And then there’s Stephanie. Stephanie, like Chris and Tonya, is one of Ray’s oldest friends. Stephanie and Ray were also sexually involved, though never officially dating. She’s described by David to a friend of his, Charles, as the following:
“’She’s kind of amazing. Funny and sweet and super smart. I’ve gone to trivia with her a few times, and she knows so much random shit about everything.’”
Except we never actually see any of that (nor do we see her and David shopping for shoes, which Ray implies they do frequently). We read one line of dialog of hers that’s semi-funny, but that’s all. If Stephanie was only underdeveloped that would be an issue, but it would be easy to overlook—Interborough isn’t her story. But twice, Hassell (frustratingly) brings Stephanie into Placate-Land.
The first time occurs during a night of dancing while the group is on their cruise. On his way to what will be the most devastating moment in his relationship with Ray, David watches as Ray dances an erotically-infused salsa with Stephanie. David woefully muses if Ray would ever ask him to dance like that in public, but not before he comments about his lack of jealousy towards Stephanie even though she possesses a “skin-melting hotness”. The second time occurs at Michael’s wedding. David’s friend Charles, who’s not heterosexual, spots Stephanie and asks who she is. After David identifies her, Charles declares:
“‘Well, she’s gorgeous. If I was straight…’”
To which David replies: “‘Right?’”
Both scenes smack of placation. Putting aside David’s lack of jealousy towards a woman (a discussion for a much longer and different post), his description of Stephanie in the former scene and his brief conversation with Charles in the latter end up falling into the dialog of: ‘Don’t worry, ladies! The gay man may not want to sleep with you, but he’ll still acknowledge you’re sexually desirable!’ This placation is insulting because it implies that women, particularly women who are attracted to men, can’t accept a man who is a fixed (as opposed to fluid) homosexual or primarily attracted to men without reassurance that there is nothing wrong with them, instead of just accepting that consenting adults find erotically and sexually appealing who they find erotically and sexually appealing, fin. A man not finding a woman attractive does not strip her of her femininity nor does it make the man a misogynist. I don’t, and many women don’t, need to be coddled in this fashion (or any fashion really). What I, and many women, I’m sure, would like to stop seeing is how we rank in terms of sex appeal. Because Hassell’s placation dialog winds up reducing us and making the main focus and idea of ourselves to our physical appearance and from there our chances of being taken to bed. Instead of focusing on Stephanie’s (potential) wit or her intellectual skills (why does she know so much trivia?), Hassell chooses to comment on Stephanie’s, a minor character, erotic presence twice, engaging in a conversation that we should be progressing beyond.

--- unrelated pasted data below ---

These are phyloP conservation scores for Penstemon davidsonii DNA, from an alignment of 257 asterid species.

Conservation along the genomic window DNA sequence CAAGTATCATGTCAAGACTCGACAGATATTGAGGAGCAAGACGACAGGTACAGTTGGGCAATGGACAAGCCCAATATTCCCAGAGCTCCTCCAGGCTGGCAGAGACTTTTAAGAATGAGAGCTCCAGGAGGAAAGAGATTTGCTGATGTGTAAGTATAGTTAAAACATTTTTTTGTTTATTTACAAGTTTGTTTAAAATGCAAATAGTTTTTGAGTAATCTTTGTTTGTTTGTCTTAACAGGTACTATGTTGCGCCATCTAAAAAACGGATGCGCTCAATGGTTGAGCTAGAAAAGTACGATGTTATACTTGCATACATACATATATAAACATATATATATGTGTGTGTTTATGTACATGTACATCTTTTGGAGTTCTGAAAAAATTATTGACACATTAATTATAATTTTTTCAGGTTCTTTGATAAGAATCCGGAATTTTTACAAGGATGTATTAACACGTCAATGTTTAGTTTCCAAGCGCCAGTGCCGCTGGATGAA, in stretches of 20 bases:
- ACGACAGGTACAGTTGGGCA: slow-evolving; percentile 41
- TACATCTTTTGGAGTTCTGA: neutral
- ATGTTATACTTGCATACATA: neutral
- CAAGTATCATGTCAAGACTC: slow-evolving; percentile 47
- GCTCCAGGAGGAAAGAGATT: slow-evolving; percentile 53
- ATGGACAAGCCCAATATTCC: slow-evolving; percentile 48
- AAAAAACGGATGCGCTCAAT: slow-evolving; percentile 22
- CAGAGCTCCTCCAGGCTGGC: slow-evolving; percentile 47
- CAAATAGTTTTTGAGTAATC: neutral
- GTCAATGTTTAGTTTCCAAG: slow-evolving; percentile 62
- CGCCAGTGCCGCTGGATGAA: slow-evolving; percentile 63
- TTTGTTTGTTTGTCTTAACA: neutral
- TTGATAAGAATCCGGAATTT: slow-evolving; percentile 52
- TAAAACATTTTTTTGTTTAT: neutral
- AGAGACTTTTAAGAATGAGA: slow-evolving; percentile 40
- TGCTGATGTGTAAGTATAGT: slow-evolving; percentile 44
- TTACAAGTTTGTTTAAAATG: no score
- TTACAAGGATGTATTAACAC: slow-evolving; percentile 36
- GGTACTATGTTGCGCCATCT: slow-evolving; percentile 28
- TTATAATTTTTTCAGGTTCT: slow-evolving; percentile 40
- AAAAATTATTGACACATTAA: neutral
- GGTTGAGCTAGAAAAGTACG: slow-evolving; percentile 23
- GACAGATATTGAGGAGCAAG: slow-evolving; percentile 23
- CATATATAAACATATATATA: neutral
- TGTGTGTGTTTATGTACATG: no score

That all being said, Interborough, so far, remains my favorite novel of 2017. Ray and David are strong main characters with flaws and sweet points. Their dialog (along with most of the other characters’) is fresh and moving. I always wanted to know what happened next in their relationship. I cared about these characters and thought about them after finishing the last page. I would happily read a whole series about them and wish I could go back and read Interborough again for the first time.
Favorite quote: “He was my first love. My only love.”